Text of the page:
Four decades after he signed the nation's first law giving farmworkers collective bargaining rights, Gov. Jerry Brown will again consider a historic proposal calling for farmworkers to receive the same overtime pay as other hourly workers, after the Assembly approved legislation Monday to phase in the change.


California employers are already mandated to pay time-and-a half to farmworkers after 10 hours in a day or 60 hours in a week. That's longer than the overtime pay for all other workers, who get it after eight hours in a day or 40 hours a week.

The Assembly passed the proposal with a 44-32 vote after two hours of debate over whether the increase in wages would cause managers to cut hours or jobs.

"There may be situations where people may believe that they will lose something in terms of economics, but my father taught me that it was more than about the money, it was about who he was as a man and it was about him being respected by everyone else like everyone else," said Assemblywoman Shirley Weber, D-San Diego, whose father was a sharecropper. "Sometimes, for that reason, you make that economic sacrifice."

The bill was previously passed in the state Senate 21-14. Brown spokeswoman Deborah Hoffman said he has not yet taken a position on it.

Assemblywoman Lorena Gonzalez, D-San Diego, proposed that the state phase in time-and-a-half pay for farm laborers who exceed eight hours in one day by 2022 on large farms and by 2025 for farms with 25 or fewer employees.


"We're asking for equality eventually. It starts today, however," Gonzalez said.

Opponents argue the seasonal nature of farm work does not lend itself to overtime. They said the added costs will require employers to cut workers' hours, ultimately hurting hundreds of thousands of farmworkers in California.

"There was a special standard set for farming so that we could bring the crop in and be the leader, in California, to not only the world but the nation and that our farmworkers would be taken care of," said Assemblywoman Shannon Grove, R-Bakersfield.

The Assembly rejected the proposal in June, when eight Democrats opposed it and another six refused to vote. In what Gonzalez has described as an unprecedented move to revive the bill, she worked around the Legislature's rules and reinserted the proposal in another bill, angering Republicans who objected to the breach in procedure.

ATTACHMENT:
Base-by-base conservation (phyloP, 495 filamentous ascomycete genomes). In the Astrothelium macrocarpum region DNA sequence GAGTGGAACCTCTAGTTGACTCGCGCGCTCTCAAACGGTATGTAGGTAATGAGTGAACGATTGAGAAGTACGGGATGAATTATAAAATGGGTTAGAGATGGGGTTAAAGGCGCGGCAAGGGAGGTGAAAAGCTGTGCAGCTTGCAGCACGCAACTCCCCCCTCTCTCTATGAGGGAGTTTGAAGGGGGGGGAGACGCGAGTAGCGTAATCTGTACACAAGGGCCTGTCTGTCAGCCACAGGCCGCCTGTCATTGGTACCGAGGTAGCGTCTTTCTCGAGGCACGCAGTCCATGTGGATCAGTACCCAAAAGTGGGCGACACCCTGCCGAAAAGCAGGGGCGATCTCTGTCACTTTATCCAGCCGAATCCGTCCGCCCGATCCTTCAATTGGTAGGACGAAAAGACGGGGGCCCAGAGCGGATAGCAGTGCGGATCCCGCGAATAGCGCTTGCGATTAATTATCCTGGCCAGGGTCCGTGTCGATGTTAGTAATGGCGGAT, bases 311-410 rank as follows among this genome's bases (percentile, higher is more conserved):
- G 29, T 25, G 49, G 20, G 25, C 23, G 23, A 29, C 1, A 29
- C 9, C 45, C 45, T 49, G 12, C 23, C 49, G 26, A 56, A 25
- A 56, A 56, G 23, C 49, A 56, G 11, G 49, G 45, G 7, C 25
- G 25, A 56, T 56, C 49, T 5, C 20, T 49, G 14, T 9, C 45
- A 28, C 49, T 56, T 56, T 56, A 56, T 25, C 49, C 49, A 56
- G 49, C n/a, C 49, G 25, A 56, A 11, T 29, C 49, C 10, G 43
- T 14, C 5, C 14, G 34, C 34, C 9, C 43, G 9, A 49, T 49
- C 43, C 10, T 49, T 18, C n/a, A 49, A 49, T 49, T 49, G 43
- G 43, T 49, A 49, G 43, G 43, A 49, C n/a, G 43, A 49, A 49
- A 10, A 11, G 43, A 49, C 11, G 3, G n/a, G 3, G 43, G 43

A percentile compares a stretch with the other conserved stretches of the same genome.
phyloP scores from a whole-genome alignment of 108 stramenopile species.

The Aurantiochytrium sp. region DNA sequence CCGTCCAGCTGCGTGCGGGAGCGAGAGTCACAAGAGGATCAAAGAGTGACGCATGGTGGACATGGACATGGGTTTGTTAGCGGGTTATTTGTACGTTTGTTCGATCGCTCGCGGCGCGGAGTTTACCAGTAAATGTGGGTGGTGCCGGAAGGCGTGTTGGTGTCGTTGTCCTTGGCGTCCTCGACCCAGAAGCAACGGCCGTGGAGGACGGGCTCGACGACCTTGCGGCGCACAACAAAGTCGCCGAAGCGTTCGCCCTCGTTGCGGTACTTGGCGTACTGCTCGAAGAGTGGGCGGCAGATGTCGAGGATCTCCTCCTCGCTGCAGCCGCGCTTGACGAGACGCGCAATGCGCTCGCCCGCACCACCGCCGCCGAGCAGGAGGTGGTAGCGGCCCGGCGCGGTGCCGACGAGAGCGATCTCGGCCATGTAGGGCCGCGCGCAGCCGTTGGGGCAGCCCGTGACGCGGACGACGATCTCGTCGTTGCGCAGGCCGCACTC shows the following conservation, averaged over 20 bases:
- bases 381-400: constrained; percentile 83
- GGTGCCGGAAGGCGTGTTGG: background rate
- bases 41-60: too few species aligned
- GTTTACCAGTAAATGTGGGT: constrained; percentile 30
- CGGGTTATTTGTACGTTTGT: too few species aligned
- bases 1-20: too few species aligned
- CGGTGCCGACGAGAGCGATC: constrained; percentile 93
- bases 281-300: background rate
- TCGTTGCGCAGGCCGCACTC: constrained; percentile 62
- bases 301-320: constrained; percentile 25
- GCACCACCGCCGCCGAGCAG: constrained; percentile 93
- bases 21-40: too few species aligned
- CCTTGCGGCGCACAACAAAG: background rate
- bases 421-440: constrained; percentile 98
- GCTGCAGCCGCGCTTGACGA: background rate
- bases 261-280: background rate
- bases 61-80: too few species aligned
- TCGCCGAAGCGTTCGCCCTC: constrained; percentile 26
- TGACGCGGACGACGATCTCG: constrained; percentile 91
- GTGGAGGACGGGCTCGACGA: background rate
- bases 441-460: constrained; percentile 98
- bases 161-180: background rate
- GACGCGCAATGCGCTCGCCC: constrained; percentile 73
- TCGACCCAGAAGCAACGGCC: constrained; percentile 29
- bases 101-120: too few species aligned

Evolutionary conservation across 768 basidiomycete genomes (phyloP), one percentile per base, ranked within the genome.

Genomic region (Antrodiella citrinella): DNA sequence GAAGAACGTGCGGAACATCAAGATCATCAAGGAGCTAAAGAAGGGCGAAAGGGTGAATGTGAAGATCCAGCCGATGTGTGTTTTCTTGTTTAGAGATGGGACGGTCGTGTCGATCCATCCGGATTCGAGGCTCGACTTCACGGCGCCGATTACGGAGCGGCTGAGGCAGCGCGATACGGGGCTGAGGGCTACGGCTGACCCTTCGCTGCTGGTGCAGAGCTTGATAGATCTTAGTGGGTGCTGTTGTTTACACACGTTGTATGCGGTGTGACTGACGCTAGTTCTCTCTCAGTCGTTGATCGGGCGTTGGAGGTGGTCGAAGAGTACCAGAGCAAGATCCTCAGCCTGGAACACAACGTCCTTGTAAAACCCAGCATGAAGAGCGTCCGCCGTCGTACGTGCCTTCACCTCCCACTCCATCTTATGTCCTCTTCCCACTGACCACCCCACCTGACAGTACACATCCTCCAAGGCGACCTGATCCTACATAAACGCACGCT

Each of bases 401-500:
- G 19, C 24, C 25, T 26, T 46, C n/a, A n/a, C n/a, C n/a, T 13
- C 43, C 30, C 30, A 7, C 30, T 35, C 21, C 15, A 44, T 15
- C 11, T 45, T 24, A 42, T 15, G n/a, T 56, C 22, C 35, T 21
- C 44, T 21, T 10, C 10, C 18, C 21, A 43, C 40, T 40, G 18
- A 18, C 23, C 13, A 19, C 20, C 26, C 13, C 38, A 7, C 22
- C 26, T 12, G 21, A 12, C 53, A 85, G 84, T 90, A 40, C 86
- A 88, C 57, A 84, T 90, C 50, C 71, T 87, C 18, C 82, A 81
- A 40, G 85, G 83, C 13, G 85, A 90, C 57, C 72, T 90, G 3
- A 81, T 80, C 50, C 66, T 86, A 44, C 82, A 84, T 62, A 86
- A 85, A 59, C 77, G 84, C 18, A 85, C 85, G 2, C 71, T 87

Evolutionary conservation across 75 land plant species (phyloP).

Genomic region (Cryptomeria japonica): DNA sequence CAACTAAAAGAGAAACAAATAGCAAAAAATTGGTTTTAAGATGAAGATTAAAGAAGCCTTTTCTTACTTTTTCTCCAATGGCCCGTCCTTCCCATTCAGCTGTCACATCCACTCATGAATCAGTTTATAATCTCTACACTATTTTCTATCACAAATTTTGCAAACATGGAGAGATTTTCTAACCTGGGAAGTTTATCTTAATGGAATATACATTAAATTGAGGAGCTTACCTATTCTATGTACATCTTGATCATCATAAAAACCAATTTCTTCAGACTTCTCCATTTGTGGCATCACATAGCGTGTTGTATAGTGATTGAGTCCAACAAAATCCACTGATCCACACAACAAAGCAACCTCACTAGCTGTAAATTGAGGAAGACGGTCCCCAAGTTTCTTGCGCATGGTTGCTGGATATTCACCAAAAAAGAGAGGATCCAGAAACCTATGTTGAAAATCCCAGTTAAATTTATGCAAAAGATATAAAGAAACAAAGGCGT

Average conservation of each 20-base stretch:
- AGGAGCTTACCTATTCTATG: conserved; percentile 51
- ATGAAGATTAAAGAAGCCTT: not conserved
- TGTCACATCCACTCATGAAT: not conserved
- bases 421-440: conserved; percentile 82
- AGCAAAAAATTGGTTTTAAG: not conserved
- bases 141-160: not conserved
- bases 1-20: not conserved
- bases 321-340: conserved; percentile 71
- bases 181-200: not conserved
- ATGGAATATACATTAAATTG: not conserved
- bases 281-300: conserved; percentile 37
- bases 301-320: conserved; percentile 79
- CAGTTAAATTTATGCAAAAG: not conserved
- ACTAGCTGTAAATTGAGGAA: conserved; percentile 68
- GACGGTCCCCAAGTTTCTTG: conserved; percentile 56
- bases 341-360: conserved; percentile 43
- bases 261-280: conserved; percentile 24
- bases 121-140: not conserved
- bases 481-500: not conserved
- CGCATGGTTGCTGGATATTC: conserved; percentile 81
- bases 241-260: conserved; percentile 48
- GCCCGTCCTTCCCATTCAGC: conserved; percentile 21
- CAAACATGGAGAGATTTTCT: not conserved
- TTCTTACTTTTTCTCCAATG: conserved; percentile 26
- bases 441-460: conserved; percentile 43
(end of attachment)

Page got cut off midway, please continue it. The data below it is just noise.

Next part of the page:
Gonzalez waged a social media campaign to pressure her Democratic colleagues to back AB1066; agreed to compromises to win votes, including giving small farms an extra three years to pay more overtime; and led a squad of Democratic allies in a 24-hour fast paying homage to the weekslong fast that legendary farmworker activist Cesar Chavez staged when the "Salad Bowl" strike of 1970 initially failed.

Brown, currently serving in an unprecedented fourth term as California governor, first ran for the job on the heels of the nation's largest agricultural labor strike. Thousands of workers walked off farms in 1970, picketing for farm owners to recognize and negotiate fair labor conditions with the union that Chavez had established nearly a decade earlier.

The strike fizzled with no legislative accomplishments under former Republican Gov. Ronald Reagan. The movement came alive again with Brown's election to the governor's office in 1974.

Last week, tensions flared when roughly 300 farmworkers and union leaders who had planned to join a rally learned that Assembly Speaker Anthony Rendon, D-Paramount, had postponed the vote without explanation. About 100 people congregated outside Rendon's office, chanted "overtime," and sang "De Colores," a Mexican folk song that was a staple at strikes and union meetings when Chavez led the UFW.

California lawmakers passed a similar bill in 2010 that would have deleted the exemption of agricultural employees from overtime requirements. Former Republican Gov. Arnold Schwarzenegger vetoed it.